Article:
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Why the figure of eight is not a manifold?

  1. Mar 18, 2013 #1
    Why the figure of eight is not a manifold?

    I have read somewhere that if we remove the crossing point than the the figure of eight becomes disconnected, but by removing one point in [itex]\mathbb{R}^2[/itex] it's still connected.

    Is there any other proof without removing the crossing point?
  2. jcsd
  3. Mar 18, 2013 #2


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    This does show that the figure eight cannot be a 2-manifold, but it does not show that it has no manifold structure at all. You need some additional arguments for that. For example to show that the figure eight is not a 1-manifold, you could note in a sufficiently small neighborhood of the crossing point, if you remove this point then you end up with four connected components. The higher-dimensional cases are pretty easy too.

    Sure. You could use something like the classification of 1-manifolds to show that the figure eight is not a manifold, but doing that is like killing a fly with a sledgehammer. The connectedness argument is nice because it is simple and does not rely on a bunch of heavy machinery.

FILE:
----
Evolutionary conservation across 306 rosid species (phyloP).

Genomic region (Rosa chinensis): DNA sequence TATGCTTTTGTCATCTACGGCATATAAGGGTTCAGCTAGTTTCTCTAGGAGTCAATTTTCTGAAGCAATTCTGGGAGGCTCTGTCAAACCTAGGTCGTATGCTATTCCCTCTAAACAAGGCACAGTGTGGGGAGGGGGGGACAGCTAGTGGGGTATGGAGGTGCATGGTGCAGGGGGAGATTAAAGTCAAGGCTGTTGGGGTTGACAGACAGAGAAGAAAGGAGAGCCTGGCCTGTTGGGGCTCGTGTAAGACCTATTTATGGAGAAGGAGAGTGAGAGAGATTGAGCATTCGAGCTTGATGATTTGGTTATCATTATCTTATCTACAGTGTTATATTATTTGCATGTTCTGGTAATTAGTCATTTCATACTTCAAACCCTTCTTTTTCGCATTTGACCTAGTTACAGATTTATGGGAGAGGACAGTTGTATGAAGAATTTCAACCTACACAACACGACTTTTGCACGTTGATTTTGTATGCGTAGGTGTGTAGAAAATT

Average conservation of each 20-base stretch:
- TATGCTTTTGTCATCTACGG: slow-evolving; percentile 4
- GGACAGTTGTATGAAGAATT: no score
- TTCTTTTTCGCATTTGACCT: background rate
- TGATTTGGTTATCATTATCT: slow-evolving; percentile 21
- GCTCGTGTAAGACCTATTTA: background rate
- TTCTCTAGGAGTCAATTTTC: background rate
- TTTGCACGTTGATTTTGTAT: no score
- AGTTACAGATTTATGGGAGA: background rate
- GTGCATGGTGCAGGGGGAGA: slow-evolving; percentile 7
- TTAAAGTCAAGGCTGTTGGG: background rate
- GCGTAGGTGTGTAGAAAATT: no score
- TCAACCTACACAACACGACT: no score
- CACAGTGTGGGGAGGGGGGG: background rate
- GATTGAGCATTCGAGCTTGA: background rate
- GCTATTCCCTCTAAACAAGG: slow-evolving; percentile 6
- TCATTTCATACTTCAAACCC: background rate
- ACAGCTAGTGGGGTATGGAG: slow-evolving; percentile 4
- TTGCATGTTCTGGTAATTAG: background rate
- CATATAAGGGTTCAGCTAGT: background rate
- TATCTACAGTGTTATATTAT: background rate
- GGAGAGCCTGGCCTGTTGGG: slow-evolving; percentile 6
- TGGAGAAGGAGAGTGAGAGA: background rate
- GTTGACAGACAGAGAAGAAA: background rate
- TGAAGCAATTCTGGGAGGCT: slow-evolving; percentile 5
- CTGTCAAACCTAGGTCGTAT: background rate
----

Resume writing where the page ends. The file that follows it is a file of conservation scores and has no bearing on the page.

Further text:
4. Mar 18, 2013 #3


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    I'm curious as to why you want a different way anyways? A very similar example is the wedge sum of two copies of the real line which happens to be homeomorphic to the disjoint union of the x and y axes which can be shown to fail to be a manifold in the same exact method alluded to by Jgens: by looking at the 4 connected path components one gets by removing the origin; higher dimensional cases are yet again rather easy. Why make it more involved than it needs to be?
  5. Mar 19, 2013 #4
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